The US Treasury reiterated Thursday that Washington has no plans to provide more money to the International Monetary Fund as the eurozone crisis drives the Fund to raise more emergency resources.
Treasury undersecretary for international affairs Lael Brainard told a congressional hearing that the US economy could be damaged by a further deterioration of conditions in Europe.
But with the IMF seeking to boost the funds it has for intervention and support against eurozone crisis contagion by some $500 billion, Brainard said the US was not planning on chipping in.
"We believe that the IMF has adequate resources, and we don't see any need for the US to provide additional resources to the IMF at this time," she told the Senate Banking Committee.
"The euro area is currently confronting difficult challenges of fiscal sustainability, or liquidity, and of structural imbalances," she said.
"We believe Europe has the will and the capacity to manage these challenges effectively."
The IMF said in January it was seeking to increase its lending capacity by up to $500 billion to confront the debt crisis in Europe.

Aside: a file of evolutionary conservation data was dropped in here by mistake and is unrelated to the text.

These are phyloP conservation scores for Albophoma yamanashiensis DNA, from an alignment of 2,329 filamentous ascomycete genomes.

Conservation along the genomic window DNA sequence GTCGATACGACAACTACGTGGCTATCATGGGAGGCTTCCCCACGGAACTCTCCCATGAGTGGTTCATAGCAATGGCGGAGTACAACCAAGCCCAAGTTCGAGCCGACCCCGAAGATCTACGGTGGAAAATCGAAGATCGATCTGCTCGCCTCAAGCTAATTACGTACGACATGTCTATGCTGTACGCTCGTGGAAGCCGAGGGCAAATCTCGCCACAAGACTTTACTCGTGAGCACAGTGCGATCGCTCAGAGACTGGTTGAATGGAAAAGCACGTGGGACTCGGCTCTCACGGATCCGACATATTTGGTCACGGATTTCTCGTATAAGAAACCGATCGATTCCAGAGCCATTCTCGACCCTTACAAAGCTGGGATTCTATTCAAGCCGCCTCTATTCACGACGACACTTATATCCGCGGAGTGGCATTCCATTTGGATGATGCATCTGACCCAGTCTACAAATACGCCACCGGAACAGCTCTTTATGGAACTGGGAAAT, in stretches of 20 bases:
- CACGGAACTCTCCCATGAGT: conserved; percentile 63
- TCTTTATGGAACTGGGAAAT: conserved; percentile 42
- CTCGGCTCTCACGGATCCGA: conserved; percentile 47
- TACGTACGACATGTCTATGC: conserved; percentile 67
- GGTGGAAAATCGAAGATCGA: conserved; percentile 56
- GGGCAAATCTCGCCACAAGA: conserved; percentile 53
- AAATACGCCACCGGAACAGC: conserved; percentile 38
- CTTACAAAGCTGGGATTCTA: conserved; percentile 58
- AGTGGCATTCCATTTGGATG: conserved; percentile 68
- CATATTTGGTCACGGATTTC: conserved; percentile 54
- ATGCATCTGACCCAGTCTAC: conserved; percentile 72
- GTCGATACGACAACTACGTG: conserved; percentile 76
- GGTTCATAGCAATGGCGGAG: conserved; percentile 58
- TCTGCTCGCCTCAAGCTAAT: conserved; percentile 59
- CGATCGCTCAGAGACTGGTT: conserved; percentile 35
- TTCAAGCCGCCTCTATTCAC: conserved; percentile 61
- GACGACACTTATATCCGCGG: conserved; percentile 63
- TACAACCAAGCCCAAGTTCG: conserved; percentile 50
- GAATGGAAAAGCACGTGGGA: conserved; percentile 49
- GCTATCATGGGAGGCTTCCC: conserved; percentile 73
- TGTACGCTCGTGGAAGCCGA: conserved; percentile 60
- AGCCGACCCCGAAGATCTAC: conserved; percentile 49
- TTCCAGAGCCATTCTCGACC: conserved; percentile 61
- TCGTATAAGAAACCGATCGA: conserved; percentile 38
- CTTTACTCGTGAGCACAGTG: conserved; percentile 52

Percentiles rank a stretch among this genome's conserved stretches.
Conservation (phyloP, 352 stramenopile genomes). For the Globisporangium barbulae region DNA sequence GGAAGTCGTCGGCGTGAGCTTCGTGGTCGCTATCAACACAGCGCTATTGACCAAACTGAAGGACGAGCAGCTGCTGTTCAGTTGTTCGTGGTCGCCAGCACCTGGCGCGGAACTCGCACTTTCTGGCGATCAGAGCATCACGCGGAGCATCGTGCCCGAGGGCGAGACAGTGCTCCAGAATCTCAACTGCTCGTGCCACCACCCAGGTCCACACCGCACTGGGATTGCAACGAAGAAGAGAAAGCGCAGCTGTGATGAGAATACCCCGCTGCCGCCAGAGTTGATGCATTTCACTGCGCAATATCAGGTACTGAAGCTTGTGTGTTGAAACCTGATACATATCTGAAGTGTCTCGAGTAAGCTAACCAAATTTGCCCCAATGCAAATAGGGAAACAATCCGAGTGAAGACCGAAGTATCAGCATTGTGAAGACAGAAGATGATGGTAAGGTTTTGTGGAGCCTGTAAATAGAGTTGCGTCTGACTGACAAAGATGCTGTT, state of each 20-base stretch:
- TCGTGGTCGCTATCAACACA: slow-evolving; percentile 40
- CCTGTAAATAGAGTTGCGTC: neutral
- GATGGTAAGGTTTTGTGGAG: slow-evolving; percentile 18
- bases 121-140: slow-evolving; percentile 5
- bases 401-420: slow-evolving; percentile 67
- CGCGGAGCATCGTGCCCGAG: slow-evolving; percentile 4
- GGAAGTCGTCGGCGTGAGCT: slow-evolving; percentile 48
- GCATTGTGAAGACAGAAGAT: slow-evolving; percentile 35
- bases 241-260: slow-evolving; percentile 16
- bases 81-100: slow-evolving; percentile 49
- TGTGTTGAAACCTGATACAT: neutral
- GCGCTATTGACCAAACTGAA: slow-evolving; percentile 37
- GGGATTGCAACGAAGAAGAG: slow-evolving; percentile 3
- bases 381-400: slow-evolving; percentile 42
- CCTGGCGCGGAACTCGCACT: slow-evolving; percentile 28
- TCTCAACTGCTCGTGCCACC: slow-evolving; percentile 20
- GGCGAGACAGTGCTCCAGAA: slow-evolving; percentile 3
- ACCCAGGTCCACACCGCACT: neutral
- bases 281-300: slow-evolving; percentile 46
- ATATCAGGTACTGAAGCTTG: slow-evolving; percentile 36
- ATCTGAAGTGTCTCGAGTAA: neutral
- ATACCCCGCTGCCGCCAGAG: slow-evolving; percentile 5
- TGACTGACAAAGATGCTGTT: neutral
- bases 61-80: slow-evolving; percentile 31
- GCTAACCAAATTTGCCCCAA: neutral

Fund Managing Director Christine Lagarde and her top staff have been polling G20 leaders around the world to see if they will contribute to the new funding.
Only the euro area so far has committed to contributing, while Washington has stood out in refusing to take part.
"We have welcomed the IMF's role in helping to contain the crisis and its impact on the US recovery and global economy," Brainard said.
"However, while the IMF should continue to play a constructive role in Europe, IMF resources cannot substitute for a strong and credible European firewall and response.
"The challenge Europe faces is within the capacity of the Europeans to manage and the (US) administration has been clear with our international partners that we are not seeking addition funding for the IMF," she added.